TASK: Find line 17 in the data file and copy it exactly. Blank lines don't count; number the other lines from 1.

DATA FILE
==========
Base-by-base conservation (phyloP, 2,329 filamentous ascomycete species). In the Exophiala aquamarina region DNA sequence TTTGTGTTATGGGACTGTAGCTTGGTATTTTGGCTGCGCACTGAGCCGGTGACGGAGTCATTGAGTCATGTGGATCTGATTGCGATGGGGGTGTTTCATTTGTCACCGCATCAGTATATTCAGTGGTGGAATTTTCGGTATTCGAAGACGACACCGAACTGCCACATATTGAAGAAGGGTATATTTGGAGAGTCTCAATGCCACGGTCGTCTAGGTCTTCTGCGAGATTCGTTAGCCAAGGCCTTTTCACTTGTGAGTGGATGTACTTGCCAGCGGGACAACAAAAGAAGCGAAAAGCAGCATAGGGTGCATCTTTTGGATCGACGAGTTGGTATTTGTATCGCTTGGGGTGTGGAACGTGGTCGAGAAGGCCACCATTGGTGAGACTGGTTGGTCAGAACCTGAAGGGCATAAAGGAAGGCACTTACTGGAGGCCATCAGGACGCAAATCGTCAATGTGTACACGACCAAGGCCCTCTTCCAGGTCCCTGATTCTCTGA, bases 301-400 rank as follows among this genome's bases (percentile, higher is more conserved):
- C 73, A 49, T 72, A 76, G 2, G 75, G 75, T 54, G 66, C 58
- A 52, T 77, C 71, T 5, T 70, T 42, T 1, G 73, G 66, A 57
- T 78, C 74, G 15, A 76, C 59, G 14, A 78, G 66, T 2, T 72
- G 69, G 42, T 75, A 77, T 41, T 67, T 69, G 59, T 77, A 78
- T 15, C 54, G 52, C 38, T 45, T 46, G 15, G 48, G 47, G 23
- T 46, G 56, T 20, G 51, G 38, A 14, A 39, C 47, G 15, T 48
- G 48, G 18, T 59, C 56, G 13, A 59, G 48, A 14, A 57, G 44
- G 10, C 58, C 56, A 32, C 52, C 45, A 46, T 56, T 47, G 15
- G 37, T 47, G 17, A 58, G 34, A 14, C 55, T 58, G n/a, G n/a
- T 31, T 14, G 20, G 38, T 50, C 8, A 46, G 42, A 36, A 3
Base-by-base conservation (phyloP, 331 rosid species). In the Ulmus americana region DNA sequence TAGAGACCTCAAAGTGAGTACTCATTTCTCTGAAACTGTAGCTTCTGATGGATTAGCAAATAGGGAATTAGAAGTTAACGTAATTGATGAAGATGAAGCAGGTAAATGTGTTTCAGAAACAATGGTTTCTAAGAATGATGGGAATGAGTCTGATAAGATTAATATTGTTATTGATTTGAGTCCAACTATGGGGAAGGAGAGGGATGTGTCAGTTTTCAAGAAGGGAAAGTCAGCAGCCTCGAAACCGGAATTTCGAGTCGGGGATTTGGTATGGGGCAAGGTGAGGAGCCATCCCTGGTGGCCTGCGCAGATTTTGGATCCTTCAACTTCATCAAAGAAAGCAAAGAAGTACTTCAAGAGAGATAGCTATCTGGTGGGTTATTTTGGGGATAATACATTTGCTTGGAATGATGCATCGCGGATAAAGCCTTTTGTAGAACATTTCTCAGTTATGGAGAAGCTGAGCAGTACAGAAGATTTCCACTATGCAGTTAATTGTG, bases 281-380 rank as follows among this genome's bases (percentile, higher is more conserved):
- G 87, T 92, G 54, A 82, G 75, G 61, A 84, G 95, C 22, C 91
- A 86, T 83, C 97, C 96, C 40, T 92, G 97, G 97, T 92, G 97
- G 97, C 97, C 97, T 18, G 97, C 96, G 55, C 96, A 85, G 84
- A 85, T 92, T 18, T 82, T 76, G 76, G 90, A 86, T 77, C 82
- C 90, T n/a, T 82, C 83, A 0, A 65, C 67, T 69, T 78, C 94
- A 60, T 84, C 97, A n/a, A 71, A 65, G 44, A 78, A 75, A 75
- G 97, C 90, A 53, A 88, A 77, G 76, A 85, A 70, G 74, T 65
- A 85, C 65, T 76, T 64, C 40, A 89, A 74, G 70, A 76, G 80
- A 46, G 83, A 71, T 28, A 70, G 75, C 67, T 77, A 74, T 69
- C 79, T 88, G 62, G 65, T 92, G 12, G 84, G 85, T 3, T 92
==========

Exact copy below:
- C 90, T n/a, T 82, C 83, A 0, A 65, C 67, T 69, T 78, C 94